Remember Your Locavores!

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Locavore: It's the term coined in the United States to describe folks who strive to eat only locally grown food.

Locavores carefully source their food—both to sustain their local agricultural community and to help cut down on the environmental effects of trucking food long distances.

Namkolo Kabindalala. Photo by Jake Lyell for CRS
Through the Promotion of Rural Food Security program, Namkolo Kabindalala learned about the importance of including vegetables in her family's diet. Photo by Jake Lyell for CRS

Through Catholic Relief Services, you have long supported deeply committed locavores beyond our country's borders. You help them grow more, better and very local crops. They grow most or all of their food supply on small plots at or near their homes. They have a really strong motivation to do so: If they don't eat local, they don't eat.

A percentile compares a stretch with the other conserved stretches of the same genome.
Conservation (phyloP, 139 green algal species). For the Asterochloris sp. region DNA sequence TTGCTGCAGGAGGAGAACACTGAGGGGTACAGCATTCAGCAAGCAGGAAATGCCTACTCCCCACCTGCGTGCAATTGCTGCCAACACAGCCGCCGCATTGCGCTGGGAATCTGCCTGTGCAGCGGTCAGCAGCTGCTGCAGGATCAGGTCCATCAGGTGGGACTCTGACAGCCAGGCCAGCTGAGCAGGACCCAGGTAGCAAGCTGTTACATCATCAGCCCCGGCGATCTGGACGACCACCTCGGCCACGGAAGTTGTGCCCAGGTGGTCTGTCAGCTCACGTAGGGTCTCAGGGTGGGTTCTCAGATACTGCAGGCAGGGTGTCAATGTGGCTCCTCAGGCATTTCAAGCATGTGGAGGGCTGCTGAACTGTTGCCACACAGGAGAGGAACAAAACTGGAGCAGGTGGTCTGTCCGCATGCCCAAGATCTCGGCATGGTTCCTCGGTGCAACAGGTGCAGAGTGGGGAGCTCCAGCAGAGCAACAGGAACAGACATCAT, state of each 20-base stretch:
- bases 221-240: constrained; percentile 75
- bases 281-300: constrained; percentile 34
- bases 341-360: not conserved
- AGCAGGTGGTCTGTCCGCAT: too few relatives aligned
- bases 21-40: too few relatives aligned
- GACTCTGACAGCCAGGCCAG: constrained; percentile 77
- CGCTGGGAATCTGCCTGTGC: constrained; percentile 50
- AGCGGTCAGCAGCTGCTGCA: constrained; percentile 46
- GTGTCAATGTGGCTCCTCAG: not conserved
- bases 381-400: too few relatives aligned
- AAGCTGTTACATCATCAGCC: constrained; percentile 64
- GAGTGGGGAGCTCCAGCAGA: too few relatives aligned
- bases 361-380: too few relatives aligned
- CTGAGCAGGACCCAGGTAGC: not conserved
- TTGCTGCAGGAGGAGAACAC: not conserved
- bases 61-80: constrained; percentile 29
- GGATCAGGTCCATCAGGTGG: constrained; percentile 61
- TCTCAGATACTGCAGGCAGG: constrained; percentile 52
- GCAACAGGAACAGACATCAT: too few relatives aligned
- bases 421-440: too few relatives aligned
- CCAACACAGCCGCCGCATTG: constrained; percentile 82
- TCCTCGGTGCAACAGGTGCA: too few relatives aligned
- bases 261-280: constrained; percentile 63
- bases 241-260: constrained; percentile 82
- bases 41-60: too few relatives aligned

A good harvest means they can sell surplus crops to purchase food they can't grow. If they have money left over, it tends to go to education and household needs.

So, helping a farmer in Afghanistan consistently grow bigger, healthier potato crops has a huge effect on his family and his community.

Introducing a safer, more effective fertilizer to rice farmers in the Philippines also means better health and lower medical bills, which in turn saves money for other uses.

Repairing irrigation canals in Zimbabwe helps stabilize harvests by making farmers less dependent on fickle rains. But along with the canals, your support allows farmers to apply business concepts that open new markets for their surplus produce.

And for people who have little land, scarce water and maybe aren't strong enough to tend large fields, there's the keyhole garden. It's an incredibly simple and effective innovation that allows families to grow food on elevated plots about 6 feet in diameter. Keyhole gardens readily retain water, are easily accessible and don't require backbreaking work with a hoe.

If the pumpkins and cornstalks of October remind you of harvest, we hope that the next time you see them, you'll remember that you've helped people around the world become happier, healthier and warmly appreciative locavores.